Puglia, at Italy’s heel, is a flat landscape of rich red soil planted with tomatoes and artichokes, and piqued with centuries old olive trees with huge, round, gnarled trunks. Here dry stone walls and the wonderfully circular and unique trulli buildings are the only thing between you and the horizon, unless you count a glorious hotel pool in the foreground; or maybe a magical-looking white hilltop town which you can see from the generously proportioned balcony of your masseria, the name for the region’s elegantly fortified farmhouses characterised by a tall, square central bock and a series of outbuildings…
Today’s masseria hotels range accordingly from five-star places with swanky spas, gourmet restaurants and endless services and facilities, to relatively modest guesthouses offering a back to nature experience and homely food. With prices that vary accordingly. Here’s five fabulous masserie handpicked by The Hotel Guru:
In Gob-smackingly Gorgeous Rural Puglia
Where to Stay?
Just look at that image… Doesn’t Lama di Luna Biomasseria look like the kind of place you could really, properly relax in? This 19th Century farmhouse with its original stone walls and nine spacious suites has been beautifully decorated, and the tranquil and secluded location is peaceful and romantic. There’s more than a hint of Feng-Shui here, plus a focus on unwinding and making one feel well. Rooms start from around €160 per night.
Practical Details: Lama di Luna is just outside Andria. Its closest airport is Bari, which is great for Luton airport if you’re coming from the UK. Alternatively you could fly via Naples or catch the train via Paris, which takes less than 19 hours ex-St. Pancras, London.
Warm in summer, but not scorching, Puglia isn’t too cold come winter either, but if you’re looking for sunshine and warmth then July, August and September are the best time of year to visit — especially if you want to swim in the sea… So many reasons for us to start packing our bags.
Masseria Salinola is a refurbished 16th century farmhouse in the stunning Apulian countryside, but it’s close enough to the white-hilltop-town of Ostuni to offer the best of both the countryside and the town. There are just ten rooms, decorated with antique furnishings and personal-feeling details by the family who have owned and run this hotel for generations. It’s rustic, but also very, very comfortable. And beyond the gardens and organic kitchen garden you’re surrounded by the masseria’s own olive groves. They say try the orecchiette con cime di rapa and local wines. Rooms start from around €168 per night.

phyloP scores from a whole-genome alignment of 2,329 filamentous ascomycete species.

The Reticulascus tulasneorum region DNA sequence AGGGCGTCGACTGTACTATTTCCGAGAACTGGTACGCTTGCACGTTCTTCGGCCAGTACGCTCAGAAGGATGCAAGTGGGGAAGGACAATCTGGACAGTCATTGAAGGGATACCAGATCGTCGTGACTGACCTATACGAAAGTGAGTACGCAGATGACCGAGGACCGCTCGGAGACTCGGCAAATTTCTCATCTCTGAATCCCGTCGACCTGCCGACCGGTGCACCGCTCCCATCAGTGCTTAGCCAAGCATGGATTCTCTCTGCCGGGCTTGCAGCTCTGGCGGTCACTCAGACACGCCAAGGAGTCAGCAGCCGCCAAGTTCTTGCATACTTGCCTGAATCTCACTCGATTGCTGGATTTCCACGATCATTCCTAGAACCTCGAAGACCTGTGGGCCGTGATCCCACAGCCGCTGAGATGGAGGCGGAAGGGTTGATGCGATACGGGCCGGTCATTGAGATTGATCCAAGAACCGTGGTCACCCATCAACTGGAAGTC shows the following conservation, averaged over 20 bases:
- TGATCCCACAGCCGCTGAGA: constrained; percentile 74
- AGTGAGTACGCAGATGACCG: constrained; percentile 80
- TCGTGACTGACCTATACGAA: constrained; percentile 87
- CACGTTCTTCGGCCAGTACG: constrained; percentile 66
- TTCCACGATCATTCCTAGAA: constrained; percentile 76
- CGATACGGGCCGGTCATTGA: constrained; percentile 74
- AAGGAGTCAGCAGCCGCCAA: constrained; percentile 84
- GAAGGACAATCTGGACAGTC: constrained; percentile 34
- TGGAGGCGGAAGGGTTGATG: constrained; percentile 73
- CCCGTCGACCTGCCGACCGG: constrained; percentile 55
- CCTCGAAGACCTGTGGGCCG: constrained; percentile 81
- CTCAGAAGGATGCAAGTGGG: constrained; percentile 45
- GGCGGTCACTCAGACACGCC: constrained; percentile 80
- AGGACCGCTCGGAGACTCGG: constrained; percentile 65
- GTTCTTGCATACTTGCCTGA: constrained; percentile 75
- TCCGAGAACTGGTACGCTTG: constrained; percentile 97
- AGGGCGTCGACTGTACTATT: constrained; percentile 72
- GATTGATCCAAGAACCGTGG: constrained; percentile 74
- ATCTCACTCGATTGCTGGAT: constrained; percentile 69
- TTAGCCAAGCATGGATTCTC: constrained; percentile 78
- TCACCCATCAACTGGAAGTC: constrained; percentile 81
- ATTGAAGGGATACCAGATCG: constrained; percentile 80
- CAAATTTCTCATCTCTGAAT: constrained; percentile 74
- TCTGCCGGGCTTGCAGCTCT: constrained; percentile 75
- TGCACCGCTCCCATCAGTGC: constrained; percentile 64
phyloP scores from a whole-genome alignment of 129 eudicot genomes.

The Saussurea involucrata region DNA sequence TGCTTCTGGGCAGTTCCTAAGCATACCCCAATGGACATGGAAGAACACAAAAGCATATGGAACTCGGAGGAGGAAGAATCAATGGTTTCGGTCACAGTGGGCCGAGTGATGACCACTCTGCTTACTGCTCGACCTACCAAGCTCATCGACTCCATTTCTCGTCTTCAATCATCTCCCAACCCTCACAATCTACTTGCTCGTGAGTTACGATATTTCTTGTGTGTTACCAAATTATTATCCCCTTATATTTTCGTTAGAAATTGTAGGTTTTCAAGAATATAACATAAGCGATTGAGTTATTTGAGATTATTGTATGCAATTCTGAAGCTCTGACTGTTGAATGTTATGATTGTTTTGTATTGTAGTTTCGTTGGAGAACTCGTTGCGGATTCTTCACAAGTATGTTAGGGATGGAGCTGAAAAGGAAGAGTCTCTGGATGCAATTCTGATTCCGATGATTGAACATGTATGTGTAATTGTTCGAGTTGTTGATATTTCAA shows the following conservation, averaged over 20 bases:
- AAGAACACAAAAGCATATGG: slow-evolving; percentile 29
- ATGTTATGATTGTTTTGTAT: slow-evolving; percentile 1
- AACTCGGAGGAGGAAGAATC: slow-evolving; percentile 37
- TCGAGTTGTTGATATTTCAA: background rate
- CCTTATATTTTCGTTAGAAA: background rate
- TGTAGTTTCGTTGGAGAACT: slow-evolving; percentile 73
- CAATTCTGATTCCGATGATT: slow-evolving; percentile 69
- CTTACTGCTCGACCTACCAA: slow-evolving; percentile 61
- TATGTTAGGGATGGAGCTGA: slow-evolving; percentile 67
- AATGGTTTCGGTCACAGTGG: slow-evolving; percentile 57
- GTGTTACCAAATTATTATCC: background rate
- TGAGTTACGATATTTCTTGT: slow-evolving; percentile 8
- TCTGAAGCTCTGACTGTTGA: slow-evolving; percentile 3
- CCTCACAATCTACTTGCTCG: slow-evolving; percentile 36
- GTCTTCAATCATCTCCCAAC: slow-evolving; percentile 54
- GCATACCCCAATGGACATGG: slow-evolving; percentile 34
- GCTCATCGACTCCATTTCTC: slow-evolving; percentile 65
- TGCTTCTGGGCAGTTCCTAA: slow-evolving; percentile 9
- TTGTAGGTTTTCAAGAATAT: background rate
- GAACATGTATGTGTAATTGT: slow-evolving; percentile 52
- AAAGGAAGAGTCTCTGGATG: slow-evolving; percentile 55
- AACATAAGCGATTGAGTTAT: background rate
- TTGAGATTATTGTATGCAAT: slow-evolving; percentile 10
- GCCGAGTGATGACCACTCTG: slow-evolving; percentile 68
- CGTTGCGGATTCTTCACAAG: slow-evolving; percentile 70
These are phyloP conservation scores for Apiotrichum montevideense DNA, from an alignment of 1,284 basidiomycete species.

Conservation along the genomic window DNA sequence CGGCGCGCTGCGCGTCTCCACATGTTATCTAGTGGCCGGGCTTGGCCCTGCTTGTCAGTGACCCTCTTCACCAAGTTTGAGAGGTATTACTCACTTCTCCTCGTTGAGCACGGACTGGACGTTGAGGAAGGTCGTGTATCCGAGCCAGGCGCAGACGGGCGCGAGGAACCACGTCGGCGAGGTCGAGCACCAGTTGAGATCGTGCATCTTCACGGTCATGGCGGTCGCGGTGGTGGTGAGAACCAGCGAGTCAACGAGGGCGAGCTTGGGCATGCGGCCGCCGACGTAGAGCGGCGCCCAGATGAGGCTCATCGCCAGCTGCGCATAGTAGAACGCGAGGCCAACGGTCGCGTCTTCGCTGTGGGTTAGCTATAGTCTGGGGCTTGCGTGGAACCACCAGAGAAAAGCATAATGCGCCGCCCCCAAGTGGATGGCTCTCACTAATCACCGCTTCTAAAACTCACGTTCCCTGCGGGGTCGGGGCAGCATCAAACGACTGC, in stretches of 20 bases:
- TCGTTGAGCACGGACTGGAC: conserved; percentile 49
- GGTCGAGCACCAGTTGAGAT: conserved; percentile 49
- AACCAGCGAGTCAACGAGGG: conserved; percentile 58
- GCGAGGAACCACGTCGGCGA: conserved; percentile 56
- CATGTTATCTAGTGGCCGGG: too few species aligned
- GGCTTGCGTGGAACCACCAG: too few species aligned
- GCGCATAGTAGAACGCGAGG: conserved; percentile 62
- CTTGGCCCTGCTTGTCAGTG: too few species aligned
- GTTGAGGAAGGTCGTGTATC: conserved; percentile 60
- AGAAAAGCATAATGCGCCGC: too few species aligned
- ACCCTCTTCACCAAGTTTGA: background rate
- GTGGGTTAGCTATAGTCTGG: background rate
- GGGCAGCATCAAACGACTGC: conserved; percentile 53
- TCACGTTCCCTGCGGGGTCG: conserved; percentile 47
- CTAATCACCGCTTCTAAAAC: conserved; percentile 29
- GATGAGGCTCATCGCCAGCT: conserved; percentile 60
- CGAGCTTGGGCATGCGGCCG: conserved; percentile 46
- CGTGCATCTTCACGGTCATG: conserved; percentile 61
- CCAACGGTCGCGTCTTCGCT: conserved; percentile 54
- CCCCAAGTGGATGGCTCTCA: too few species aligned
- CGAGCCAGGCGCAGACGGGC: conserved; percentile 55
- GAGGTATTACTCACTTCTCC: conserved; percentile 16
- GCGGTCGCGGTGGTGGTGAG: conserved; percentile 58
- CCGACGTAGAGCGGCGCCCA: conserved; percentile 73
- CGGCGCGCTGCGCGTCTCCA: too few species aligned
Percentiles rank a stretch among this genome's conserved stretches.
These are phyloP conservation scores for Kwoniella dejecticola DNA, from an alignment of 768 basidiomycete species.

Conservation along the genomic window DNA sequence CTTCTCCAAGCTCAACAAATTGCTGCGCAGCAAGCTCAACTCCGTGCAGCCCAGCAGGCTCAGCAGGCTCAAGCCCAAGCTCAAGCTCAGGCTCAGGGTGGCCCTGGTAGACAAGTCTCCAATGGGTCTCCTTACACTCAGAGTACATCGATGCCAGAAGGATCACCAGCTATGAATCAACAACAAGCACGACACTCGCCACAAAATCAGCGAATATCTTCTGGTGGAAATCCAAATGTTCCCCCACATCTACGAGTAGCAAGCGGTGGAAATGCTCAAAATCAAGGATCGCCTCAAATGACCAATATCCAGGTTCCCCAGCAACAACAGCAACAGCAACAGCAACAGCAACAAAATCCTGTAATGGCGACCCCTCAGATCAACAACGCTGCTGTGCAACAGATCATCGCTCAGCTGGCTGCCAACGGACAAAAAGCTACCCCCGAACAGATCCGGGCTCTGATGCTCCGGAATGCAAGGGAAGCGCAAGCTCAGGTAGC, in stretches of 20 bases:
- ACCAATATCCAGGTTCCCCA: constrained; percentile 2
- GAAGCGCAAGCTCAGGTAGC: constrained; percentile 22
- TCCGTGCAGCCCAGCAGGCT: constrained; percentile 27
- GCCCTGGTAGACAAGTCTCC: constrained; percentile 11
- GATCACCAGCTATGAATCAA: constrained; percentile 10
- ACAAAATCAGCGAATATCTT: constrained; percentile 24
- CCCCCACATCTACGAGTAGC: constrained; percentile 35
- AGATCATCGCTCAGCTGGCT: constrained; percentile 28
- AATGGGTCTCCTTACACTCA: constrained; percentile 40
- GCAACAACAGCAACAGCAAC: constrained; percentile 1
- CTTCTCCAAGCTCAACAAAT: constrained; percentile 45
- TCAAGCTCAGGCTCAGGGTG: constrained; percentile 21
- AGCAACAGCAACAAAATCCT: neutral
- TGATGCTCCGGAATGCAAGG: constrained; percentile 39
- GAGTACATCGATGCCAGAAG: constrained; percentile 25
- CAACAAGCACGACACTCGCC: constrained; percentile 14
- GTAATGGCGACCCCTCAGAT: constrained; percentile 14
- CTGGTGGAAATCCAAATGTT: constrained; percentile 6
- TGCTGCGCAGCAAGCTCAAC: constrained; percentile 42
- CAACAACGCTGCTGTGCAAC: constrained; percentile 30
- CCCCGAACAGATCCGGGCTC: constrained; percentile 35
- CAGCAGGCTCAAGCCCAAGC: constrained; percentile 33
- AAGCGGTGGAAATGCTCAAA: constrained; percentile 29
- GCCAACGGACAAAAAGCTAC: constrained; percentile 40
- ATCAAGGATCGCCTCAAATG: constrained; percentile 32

Practical Details: Of all the ways to get to Ostuni from the UK one of the best looks to be via Brindisi Airport, from which you can travel on to Brindisi station and finally take the bus onwards to Ostuni. Or get a car or a cab from the airport. Or take the train all the way: via London and Paris it’s a journey that takes under 20 hours.
Stay in a Traditional Trulli
A trullo, or, if there are more than one of them, which there usually are: a group of trulli, are the traditional Apulian barn or peasant dwelling: a dry stone hut with a conical roof. When you seen them you’ll know you’ve hit Puglia, and there are a lot of them around, dotted across fields as shelters or storehouses, or homes for farm labourers. Most of them are whitewashed, with a single large room inside. More importantly for visitors to Puglia they’re extremely charming, plus relatively cool inside, and many have been very successfully turned into mini hotel apartments across the region.
Where to Stay?
The Masseria Fumarola offers a charming old farmhouse with additional accommodation in the rustic trulli — though some are quite luxurious, with private terraces and mezzanine levels. The white on white decor is both rustic and chic in this rustic setting surrounded by olive groves and chestnut trees, and the fireplaces sit comfortably next to all the latest gadgets. There’s also a great restaurant and a lovely pool. Rooms start from €155 per night.
Masseria Cervarolo is a charming farmhouse in stunning grounds, and its outlying traditional trulli buildings act as the rooms and suites, giving this guests a feeling of privacy. Each of the six suites and 12 rooms are whitewashed and have four-poster beds and simple but elegant furniture. And the grounds are enormous, with terraces and a huge pool. They also offer yoga and cooking classes, so it’s a great place to come to relax. Rooms start from €175 per night.
Practical Details: Masseria Cervarolo is close to Ostuni, so travel is via Brindisi or Bari — see above.
Practical Details: Martina Franca is the closest centre to the Masseria Fumarola and is reached via airports at Brindisi, Bari or Naples. Or by train via London and Paris.
The Best of Masseria Luxury
Where to Stay?
Masseria Bagnara is luxurious and glamorous: chic, white and contemporary, but with rough stone and whitewashed walls, and rural views with their blending of gritty soil and rows of growth. The masseria’s 15 rooms, with their crisp linens and luxurious bathrooms, are surrounded by the countryside, which offers plenty of entertainment as well as views and opportunities to stop and unwind. And there’s a fantastic restaurant with fabulous wines. Rooms start from €180 per night.
Practical Details: Marina di Lizzano, on the coast, is the closest centre, and again you have the option of travelling via Bari, Brindisi or Naples. Or by train via London and Paris.
The Hotel Guru has done your research for you. We’ve commissioned a collection of leading travel writers and journalists to offer their recommendations on where to stay, found out all the important, and minute, details about each property, and then cross referenced that with guides we respect. So if having a hot tub is important to you you can search by that, likewise pet-friendly properties and hotels with a great wine list.